It's not my focus or desire to give people examples which validate them as complex human beings, nor to be sensitive to their feelings of being compared to samples which they feel are flat. Firstly because I can't control who sees what as flat or multi-dimensional, or whether they find someone virtuous (i.e. having "positive" traits) or unholy.
It's also not my business to equalize the playing field across the types in any dimension whatsoever. I don't have political correctness on my agenda. If, for example, it turns out that Se-leads are more highly represented in crime and imprisonment than Ne-leads, to me that's just a fact. If that leads to the creation of a profile that has more incriminating qualities associated to Se (i.e. delinquency & addiction), that's just my observation of the truth of reality.
Rather than changing the description, it may be better to ask -- why is Se being demonized in certain cultures? Why is it being incarcerated? Why is it "taboo"? We may then find that rather than adjusting the profile or shying away from the samples that are most emblematic of the phenomenon due to their taboo status, we can rectify social opinion at the wider scale and come to view Se with less spite.
edit: And on the same note, we might get Fe off it's high horse. Because like I said, at least in the USA the influence of Protestantism has glorified Fe mythology.
This is cultural narrowness. Someone else from a different culture might read the Fe profile --just as it is right now-- and not see that it's being over-praised, but may say "wow, what a needlessly taxing and fussy way to exist." Indeed, even I read the Fe profile and I just see a lot of excessive toil.
This is funny to be because I read your posts as though you’re making a point about the universal structure of the CT system, and interpret it that way, and try to boil down on what changes you’re pointing to.
I was talking about the fundamental structure of the system, actually; but using examples to try to make my point. But now, I feel like I need to get my thoughts back in order.
@auburn My point was not about particular characters, but about the entire approach to Fe in general - exactly as you originally interpreted it. I think we may have talked past each other somewhere, so I have to go back and see what I missed, or phrased wrongly, that made it sound otherwise.
It’s not my focus or desire to give people examples which validate them as complex human beings, nor to be sensitive to their feelings of being compared to samples which they feel are flat. Firstly because I can’t control who sees what as flat or multi-dimensional, or whether they find someone virtuous (i.e. “positive” traits) or unholy.
It’s also not my business to equalize the playing field across the types in any dimension whatsoever. I don’t have political correctness on my agenda. If, for example, it turns out that Se-leads are more highly represented in crime and imprisonment than Ne-leads, to me that’s just a fact. If that leads to the creation of a profile that has more incriminating qualities associated to Se (i.e. delinquency & addiction), that’s just my observation of the truth of reality.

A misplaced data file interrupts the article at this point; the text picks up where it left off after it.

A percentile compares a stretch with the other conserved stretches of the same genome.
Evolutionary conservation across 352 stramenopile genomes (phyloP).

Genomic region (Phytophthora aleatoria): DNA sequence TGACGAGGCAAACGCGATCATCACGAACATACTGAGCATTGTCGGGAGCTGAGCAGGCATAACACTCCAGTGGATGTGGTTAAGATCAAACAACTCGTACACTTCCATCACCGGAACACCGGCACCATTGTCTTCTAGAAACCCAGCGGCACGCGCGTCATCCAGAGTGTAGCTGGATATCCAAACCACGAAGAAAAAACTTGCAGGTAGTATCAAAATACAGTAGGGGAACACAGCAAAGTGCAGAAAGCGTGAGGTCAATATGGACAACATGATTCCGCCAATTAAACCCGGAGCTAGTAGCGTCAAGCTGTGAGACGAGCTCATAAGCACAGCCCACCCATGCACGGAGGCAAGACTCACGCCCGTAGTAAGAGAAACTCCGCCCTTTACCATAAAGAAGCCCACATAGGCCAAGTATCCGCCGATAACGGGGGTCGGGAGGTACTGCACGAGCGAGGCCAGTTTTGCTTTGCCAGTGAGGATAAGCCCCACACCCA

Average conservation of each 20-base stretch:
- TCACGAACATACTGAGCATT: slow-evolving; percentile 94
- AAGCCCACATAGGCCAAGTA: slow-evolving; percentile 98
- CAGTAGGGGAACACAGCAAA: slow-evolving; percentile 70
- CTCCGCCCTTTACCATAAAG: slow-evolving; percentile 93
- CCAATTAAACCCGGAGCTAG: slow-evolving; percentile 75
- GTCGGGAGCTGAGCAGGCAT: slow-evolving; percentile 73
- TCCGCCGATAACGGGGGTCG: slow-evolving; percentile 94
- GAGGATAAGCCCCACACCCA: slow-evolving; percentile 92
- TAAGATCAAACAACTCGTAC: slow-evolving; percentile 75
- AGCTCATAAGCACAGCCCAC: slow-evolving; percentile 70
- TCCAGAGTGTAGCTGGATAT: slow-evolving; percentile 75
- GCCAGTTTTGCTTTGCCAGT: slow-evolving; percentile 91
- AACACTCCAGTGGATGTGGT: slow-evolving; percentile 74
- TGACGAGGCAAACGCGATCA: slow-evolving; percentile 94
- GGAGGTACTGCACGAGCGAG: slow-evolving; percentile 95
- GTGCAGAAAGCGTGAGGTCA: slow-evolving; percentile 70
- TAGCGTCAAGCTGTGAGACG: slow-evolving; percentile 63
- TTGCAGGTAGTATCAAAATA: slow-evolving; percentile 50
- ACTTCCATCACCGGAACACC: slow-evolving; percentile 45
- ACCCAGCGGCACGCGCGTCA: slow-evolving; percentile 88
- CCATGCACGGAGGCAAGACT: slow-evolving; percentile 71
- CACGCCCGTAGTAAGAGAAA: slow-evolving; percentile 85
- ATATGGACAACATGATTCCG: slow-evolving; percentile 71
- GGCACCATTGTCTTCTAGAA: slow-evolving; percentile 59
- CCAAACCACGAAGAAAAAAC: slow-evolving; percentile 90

Rather than changing the description, it may be better to ask — why is Se being demonized in certain cultures? Why is it being incarcerated? Why is it “taboo”? We may then find that rather than adjusting the profile or shying away from the samples that are most emblematic of the phenomenon due to their taboo status, we can rectify social opinion at the wider scale and come to view Se with less spite.
I know, and this is exactly what I love about your website, that you don't do PC and try to validate anyone. This is exactly exactly what makes your system more viable to me, and more palatable. I don't need my identity validated; I've told you this -- it isn't where I'm coming from.
I guess I'm just feeling there's still something missing here, from the deeper side of Se. For instance I have never once complained about the delinquint & addictive stuff. I wholeheartedly agreed with it from the start, and enjoyed that you had the balls and the honesty to put it in the Se category.
I need to take time to rephrase my point because now I think I've given an impression of a meaning that isn't where I was going with this. Sorry about that --- my forté is definitely not in making verbal points.
But I will assure you that I'm not asking you to equalize functions or talk around the darker points. I would hate that.
I think this was my problem with it. I had written this in another post:
Villains are often the tyrants & tricksters that embody one function fully, like a 50 year old infant, whereas heroes are the ones that face their shadow and incorporate something more.
I’d like to see this heroism reflected in the characters chosen for Se, and their myths, rather than seeing all the Se leads who become heroic, being categorized as Fe hero myths. Maybe that’s impossible because of the nature of how myths work, but this is what I’m getting at. Bera came up with a Se ‘myth’ which Harry Potter fits perfectly, in “seasons of the soul.” He went through this in order to fend off evil Je forces — so is that what makes it Fe?
It just seems like there are many dimensions of heroism that are missing from this conceptualization which forces us to lump all heroes in as “Fe myth heros.” Then, following that up with “the Fe myth isn’t natural for other types, so they are acting unnaturally if they are drawn to it” …. just doesn’t make sense.
The draw to heroism is universal because every single one of us has to grow up.
Naturally, a Pe myth is “youth” whereas the Pi myth is “the crone.” But Pe characters take on more dimensions as they become leaders (Je) and crones (Pi) . So does this process make the story a Je or Pi myth? I would think the Pe “myth” involves a childlike, youthful, vitality-oriented person incorporating adult traits like responsibility and wisdom; just as a Fe “myth” involves incorporating Ji – morality, meaning, integrity. And also, Pe – energy – to enact it.